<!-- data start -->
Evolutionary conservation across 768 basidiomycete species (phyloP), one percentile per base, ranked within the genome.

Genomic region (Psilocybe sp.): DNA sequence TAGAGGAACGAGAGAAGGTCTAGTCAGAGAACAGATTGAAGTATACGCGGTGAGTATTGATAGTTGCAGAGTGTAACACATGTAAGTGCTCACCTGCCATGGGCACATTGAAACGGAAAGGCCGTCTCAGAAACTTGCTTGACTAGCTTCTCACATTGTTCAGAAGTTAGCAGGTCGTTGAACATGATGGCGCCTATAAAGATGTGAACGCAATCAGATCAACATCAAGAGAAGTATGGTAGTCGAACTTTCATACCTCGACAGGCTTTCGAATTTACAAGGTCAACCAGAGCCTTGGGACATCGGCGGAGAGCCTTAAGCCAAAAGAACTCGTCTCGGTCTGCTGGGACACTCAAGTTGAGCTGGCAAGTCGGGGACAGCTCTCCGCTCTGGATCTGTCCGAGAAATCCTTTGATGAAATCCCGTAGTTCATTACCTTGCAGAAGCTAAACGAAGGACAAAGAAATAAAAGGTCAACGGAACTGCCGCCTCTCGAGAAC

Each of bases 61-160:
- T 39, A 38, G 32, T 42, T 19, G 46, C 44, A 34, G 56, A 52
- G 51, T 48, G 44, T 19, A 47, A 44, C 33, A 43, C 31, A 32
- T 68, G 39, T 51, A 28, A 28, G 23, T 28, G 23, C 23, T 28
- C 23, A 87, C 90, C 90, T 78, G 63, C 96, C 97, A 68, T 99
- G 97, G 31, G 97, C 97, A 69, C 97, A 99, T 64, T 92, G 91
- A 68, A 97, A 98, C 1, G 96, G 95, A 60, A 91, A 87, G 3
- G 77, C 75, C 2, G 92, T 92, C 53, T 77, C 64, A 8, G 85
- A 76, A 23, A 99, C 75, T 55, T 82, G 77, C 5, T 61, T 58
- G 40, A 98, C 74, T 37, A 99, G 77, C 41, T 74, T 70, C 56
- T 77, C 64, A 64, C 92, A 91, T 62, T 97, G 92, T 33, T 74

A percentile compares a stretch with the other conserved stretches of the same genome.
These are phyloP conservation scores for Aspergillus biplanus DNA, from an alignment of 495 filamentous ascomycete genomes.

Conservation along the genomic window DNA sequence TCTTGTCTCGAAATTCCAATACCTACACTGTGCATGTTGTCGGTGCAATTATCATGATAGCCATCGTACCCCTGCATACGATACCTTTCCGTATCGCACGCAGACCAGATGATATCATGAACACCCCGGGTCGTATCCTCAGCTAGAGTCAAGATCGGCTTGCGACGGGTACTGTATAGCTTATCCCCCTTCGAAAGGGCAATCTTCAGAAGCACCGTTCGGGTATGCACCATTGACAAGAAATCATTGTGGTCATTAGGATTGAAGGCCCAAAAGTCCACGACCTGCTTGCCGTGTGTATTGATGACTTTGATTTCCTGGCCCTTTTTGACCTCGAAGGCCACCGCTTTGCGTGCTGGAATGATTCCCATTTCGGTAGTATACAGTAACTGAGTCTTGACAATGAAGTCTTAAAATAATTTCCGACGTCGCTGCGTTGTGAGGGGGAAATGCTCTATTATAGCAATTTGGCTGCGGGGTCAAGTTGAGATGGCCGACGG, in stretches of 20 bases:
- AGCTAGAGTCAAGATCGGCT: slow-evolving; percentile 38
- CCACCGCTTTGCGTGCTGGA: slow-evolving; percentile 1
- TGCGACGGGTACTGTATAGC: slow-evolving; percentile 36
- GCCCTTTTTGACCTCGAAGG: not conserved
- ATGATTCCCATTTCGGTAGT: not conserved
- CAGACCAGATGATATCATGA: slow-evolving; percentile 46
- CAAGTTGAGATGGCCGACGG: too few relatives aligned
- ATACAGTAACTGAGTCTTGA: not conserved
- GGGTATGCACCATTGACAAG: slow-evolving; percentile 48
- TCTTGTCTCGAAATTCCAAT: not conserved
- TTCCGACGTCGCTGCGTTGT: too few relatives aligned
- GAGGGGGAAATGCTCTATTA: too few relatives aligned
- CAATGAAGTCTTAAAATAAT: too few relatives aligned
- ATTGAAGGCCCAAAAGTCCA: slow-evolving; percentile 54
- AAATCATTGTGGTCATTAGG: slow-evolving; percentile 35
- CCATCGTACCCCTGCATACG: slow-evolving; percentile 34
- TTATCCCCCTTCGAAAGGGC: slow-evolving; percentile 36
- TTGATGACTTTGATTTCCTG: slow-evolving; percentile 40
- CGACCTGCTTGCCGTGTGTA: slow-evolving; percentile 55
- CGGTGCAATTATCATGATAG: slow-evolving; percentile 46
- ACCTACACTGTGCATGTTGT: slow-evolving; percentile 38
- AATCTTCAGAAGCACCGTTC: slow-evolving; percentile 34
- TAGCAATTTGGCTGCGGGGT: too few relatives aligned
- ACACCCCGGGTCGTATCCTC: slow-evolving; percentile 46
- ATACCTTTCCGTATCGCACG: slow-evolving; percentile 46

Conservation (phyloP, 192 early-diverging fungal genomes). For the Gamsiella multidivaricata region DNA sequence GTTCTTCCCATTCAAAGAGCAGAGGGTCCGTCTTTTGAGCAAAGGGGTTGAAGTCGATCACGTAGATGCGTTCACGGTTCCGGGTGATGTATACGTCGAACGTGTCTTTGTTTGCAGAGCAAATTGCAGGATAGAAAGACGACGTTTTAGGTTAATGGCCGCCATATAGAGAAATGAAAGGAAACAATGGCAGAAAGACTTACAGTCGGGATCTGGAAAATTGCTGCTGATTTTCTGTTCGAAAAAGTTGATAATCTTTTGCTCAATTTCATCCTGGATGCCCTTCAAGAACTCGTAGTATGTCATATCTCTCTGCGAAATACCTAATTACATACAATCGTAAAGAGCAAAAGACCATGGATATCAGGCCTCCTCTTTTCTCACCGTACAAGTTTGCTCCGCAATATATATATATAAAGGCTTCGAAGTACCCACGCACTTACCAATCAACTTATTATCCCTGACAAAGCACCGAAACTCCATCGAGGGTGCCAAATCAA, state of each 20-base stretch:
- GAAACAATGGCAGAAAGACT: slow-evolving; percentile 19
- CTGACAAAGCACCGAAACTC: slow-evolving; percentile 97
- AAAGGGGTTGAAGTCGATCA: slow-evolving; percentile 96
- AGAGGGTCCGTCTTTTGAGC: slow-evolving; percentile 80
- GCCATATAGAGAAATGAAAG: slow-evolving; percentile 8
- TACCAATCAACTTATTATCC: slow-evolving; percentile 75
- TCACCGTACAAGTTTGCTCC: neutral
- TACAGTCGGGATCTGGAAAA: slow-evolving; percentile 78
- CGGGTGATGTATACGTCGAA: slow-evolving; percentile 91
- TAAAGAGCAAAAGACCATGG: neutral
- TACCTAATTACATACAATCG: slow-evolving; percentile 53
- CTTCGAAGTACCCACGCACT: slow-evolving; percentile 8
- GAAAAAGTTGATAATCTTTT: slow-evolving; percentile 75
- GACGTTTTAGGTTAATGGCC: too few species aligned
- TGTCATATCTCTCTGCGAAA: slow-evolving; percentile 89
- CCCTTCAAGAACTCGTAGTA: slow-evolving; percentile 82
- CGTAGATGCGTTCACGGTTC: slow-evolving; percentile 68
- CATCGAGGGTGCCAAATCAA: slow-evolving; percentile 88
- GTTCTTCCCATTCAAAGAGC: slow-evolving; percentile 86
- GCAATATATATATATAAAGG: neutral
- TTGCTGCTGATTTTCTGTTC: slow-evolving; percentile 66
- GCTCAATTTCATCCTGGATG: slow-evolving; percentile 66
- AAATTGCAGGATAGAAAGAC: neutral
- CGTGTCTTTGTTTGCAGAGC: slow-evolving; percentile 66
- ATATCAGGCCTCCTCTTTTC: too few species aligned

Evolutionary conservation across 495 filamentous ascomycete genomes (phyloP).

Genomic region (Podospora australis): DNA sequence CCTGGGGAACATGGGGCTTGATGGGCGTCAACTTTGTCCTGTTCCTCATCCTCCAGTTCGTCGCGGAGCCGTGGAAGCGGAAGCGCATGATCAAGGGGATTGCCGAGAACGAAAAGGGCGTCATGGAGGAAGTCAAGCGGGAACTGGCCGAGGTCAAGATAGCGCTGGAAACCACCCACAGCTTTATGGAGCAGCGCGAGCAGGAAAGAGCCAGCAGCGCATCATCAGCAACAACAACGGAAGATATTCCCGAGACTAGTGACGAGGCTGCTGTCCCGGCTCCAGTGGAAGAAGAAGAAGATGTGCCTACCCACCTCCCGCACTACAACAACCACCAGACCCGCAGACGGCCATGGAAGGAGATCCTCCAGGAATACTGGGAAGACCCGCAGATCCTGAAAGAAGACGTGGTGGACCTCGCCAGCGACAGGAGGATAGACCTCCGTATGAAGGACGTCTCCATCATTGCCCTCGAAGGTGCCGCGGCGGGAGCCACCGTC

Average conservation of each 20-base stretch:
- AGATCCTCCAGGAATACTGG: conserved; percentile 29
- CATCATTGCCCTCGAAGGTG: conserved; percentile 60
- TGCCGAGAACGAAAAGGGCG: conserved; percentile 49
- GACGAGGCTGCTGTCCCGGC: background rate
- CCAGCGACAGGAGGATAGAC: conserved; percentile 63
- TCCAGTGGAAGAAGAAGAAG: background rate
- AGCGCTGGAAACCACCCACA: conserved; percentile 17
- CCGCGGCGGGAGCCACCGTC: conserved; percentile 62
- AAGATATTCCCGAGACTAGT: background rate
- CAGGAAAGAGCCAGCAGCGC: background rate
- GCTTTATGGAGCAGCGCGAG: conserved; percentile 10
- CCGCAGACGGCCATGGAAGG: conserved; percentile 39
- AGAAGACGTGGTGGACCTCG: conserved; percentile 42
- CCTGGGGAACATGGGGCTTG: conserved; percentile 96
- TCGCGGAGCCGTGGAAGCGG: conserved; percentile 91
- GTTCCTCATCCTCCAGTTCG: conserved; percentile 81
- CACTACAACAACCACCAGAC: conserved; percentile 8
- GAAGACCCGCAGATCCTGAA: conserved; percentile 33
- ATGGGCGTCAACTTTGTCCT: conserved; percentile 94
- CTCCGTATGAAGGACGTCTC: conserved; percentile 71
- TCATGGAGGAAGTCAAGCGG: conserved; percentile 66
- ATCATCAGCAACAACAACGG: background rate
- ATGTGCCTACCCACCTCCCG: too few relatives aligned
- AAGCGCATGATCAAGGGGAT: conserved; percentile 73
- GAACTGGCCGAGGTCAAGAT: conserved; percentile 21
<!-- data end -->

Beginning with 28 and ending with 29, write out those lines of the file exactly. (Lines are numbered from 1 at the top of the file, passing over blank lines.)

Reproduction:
- GAGGGGGAAATGCTCTATTA: too few relatives aligned
- CAATGAAGTCTTAAAATAAT: too few relatives aligned